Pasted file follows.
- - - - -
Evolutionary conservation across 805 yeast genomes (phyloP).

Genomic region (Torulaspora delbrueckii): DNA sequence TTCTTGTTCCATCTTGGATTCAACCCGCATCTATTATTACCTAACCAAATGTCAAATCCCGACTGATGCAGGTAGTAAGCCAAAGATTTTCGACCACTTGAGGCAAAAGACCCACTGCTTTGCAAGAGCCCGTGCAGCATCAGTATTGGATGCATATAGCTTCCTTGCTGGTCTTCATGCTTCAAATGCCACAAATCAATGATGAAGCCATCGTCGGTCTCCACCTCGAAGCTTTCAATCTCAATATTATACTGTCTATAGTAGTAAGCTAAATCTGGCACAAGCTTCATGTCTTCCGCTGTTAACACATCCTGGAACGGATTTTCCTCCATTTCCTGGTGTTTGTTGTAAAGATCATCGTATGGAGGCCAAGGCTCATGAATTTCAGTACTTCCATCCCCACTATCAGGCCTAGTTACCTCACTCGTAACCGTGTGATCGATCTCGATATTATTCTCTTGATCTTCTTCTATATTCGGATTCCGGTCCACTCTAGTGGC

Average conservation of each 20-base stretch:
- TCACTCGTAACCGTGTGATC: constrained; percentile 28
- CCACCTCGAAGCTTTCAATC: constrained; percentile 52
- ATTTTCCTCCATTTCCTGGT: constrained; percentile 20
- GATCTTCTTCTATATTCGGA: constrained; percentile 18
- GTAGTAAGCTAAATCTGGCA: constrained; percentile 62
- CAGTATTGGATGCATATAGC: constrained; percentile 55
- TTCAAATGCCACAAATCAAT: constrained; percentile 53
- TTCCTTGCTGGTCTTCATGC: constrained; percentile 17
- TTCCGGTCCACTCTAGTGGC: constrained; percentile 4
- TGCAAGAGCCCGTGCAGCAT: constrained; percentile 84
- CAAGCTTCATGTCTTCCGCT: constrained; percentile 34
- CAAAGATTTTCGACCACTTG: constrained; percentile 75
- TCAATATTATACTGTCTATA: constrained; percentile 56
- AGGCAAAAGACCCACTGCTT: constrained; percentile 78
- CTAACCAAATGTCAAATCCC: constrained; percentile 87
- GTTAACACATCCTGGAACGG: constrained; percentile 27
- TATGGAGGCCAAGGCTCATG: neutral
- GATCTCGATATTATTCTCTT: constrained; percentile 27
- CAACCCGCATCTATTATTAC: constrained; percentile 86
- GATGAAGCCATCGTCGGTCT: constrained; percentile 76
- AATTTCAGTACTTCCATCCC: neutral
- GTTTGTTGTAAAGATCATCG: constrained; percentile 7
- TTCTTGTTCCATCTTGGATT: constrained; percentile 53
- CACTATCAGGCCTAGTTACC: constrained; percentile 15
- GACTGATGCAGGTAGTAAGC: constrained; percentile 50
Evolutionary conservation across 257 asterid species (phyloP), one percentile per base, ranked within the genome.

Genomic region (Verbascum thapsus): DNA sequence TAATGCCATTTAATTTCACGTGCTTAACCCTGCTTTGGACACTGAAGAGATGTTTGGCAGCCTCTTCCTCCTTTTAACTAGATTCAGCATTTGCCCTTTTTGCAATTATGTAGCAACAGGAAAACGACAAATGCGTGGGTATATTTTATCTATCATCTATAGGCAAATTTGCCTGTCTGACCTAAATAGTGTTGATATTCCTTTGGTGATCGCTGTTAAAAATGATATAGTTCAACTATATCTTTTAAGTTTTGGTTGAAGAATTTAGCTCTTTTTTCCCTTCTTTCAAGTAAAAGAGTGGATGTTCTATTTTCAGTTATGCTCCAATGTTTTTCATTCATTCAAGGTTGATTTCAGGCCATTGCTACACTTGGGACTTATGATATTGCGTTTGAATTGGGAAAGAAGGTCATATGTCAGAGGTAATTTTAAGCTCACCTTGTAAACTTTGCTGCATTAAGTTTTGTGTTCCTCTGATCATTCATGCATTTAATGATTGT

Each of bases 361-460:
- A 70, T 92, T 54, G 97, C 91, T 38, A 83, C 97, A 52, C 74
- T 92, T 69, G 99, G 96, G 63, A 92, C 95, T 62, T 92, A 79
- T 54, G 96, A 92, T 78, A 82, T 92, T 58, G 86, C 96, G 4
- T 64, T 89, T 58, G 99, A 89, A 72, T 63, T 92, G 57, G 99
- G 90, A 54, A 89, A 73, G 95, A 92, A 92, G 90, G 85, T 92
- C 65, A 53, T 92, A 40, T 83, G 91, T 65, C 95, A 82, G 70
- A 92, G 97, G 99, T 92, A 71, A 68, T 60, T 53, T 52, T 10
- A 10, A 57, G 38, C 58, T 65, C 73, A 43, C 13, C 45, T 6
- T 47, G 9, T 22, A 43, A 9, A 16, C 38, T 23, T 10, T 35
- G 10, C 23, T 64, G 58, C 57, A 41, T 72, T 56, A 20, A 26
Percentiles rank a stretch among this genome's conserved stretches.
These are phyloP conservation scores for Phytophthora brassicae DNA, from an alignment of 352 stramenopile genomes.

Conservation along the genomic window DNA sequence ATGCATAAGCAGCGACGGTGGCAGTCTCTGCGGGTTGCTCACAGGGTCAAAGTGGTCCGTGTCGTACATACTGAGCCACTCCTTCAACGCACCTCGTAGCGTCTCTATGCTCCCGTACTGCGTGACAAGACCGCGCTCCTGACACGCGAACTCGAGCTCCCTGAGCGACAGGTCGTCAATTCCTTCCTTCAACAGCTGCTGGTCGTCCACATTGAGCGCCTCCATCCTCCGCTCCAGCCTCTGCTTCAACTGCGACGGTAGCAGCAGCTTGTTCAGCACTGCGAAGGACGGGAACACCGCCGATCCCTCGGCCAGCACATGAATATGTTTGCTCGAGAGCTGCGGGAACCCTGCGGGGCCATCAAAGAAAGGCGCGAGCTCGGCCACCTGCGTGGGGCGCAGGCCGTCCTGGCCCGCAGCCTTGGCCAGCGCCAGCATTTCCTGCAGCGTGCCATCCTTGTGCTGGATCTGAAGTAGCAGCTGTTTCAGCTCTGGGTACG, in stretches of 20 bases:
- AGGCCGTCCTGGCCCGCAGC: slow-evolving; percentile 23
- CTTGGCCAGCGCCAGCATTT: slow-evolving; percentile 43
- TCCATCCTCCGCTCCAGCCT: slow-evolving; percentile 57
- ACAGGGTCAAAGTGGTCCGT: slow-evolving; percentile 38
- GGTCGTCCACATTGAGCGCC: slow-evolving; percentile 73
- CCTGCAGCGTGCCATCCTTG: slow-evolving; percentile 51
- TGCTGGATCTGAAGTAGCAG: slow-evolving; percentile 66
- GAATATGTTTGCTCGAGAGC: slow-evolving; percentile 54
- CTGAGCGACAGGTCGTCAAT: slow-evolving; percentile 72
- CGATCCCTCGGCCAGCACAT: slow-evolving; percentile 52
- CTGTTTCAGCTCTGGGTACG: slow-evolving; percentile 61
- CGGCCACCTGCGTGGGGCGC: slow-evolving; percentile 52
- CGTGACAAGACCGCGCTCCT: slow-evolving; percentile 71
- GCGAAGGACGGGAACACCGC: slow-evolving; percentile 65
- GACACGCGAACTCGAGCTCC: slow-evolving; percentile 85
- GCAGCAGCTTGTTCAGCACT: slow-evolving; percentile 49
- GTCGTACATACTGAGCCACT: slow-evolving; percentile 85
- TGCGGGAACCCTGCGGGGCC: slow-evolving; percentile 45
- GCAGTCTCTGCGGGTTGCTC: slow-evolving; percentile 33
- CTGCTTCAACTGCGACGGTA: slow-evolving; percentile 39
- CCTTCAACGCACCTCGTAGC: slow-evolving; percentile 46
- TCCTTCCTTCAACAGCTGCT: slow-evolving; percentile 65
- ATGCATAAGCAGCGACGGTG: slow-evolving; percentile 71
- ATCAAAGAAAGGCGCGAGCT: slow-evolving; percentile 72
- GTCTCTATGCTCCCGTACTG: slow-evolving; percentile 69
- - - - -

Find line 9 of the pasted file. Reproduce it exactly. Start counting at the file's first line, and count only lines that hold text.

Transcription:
- CAGTATTGGATGCATATAGC: constrained; percentile 55